Look for more book reviews over the next few months. Most of my followers know me as an author, but I’m also an avid reader, and this year, I’d like to help promote some of the books and authors that have given me so much personal reading pleasure. So adding a few book reviews is part of my plan for this site during 2022.



Being Present

I glanced at the screen on my cell phone this morning and noted the date: Friday, December 17, 2021. And normally I would have laid the phone down and gone on about my business, giving the information very little thought. But, for some reason, I was suddenly struck by the thought that this was going to be the only day I would ever see that particular date. It is a reality today, but only for today, and when it’s gone, it’s gone. I know — some of you are thinking — what on earth is she talking about? Does this woman have nothing else to do with her time?  🙂

Actually, I had a whole list of things I needed to do with my time today, but I just couldn’t get away from that thought for quite a while. I realized pretty quickly that the Lord was taking advantage of that date on the phone to get me to focus on the fact that I needed to be cognizant of today. I didn’t need to be thinking about yesterday and all the stuff I didn’t get done, or that I did wrong, or even what I did right. I lived yesterday completely, and it’s gone. And He didn’t want me focusing on all the plans coming up for the next week, trying to figure out how I could make them all work out.  He especially didn’t want me focusing on all the possible future things that had the power to cause me worry or fear. 

He wanted me focusing on Him and what was on His heart for me to do and be today. He has plans for all of us that are good. But He so seldom gets our full attention long enough to be able to make us understand what those plans are and to get us to carry them out. I’m convinced from my many decades of walking with God that there isn’t a day that goes by that He doesn’t have some good things in mind for us to be a part of.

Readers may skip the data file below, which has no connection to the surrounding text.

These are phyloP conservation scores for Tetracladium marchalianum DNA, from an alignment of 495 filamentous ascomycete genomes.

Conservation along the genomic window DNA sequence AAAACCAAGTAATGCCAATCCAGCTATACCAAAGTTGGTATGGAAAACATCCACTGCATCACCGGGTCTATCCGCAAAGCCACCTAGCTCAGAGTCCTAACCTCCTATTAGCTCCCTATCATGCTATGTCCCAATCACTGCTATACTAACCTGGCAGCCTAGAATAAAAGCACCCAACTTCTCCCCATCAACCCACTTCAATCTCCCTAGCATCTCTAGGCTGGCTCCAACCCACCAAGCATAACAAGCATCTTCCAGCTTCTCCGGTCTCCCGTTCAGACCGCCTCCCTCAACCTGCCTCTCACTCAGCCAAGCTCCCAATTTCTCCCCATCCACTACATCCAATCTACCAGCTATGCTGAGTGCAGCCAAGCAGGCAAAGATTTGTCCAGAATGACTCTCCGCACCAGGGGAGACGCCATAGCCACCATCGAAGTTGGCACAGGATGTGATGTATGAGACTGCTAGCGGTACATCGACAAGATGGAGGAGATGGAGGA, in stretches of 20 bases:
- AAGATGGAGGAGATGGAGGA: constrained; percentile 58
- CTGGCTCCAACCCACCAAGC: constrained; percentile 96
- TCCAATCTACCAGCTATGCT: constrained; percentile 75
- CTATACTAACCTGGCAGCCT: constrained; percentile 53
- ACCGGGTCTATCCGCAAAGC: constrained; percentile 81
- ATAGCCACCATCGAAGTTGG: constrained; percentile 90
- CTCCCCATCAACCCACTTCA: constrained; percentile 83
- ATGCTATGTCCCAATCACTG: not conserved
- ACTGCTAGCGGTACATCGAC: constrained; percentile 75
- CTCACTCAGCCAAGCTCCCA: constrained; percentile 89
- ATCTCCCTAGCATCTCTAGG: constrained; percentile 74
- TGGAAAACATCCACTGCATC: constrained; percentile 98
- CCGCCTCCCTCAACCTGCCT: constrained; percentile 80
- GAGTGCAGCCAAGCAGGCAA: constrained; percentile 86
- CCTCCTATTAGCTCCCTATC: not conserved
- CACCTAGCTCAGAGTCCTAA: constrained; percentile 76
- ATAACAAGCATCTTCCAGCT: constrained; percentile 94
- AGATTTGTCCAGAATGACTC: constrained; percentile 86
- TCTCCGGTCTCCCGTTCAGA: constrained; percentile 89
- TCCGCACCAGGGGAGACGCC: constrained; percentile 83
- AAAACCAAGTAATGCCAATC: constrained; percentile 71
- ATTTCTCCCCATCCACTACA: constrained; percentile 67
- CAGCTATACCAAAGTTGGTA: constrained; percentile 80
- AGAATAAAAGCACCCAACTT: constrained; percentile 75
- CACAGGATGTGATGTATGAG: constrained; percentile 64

So as I contemplated the truth about this day being a unique gift that will come to me only once in my entire lifetime, I realized that I too wanted to be focused on what I could do and be that was good today. And I wanted to focus on some good things that could come my way as well — things that wouldn’t have an opportunity to come to me tomorrow or next week — but just today. I kept hearing this admonition in my heart: “Be present in this day. Enjoy it. Be grateful for it. Live it to the fullest.”

As those thoughts lodged in my heart, I was reminded of a little short story I wrote several years ago — a sort of “take-off” from Dickens’ A Christmas Carol. I was participating in a writing challenge in which we were supposed to write about some of the characters as if they were living today. One of those stories made the very point that the Lord was making to me today about being present in the here and now. So I thought I’d share it here in this post. It fits into the season, since I’ve borrowed the Spirit of Christmas Present. Some of you might remember the story, and several of you will be reading it for the first time. But I hope it spurs each of you on to focus on being truly present in your day today — and then to do so again tomorrow — and the next day — and — well, you know.

THE SPIRIT OF CHRISTMAS PRESENT: LIVING IN THE HERE AND NOW

Reggie sat slumped in his chair, his right leg carelessly propped over the chair arm, gloom written all over him. He’d been this way for weeks, and hitting the bottle wasn’t helping him any. It just gave him a horrible headache the next morning. So tonight, he’d left off the booze, but he sat in a stupor anyway.

“Well, what a pretty picture you make tonight, Reginald, old boy!” The voice jolted him upright; he looked around.

“Who’s there?”

The voice took shape: on the sofa to his right, a well-tailored man gradually came into focus, lounging with his feet propped on the coffee table. “I’m generally called Spirit of Christmas Present. That’s what your Uncle Ebeneezer called me.”

“Oh, so you’re the one who supposedly helped him straighten out his life, huh?”

The figure shrugged. “Among others.”

“Well, you can go back where you came from,” Reggie said, at the same time making a shooing motion with his hand. “I don’t need anything you have to say!”

“You need a hammer to your head!,” his visitor replied. “It’s just a shame I’m not allowed to give it to you.”

“Hey, where do you get off talking like that to me? Threatening to hit me in the head with a hammer! For what?”

“For constantly trying to live in a time dimension that it’s impossible for you to inhabit. You’re always trying to live either in the past – sucking on your memories the way a baby does his thumb – or in the future – always focusing on next week or next year. It’s stupid. Your memories make you miserable, and your future makes you anxious and edgy because it holds problems you don’t have answers for yet.”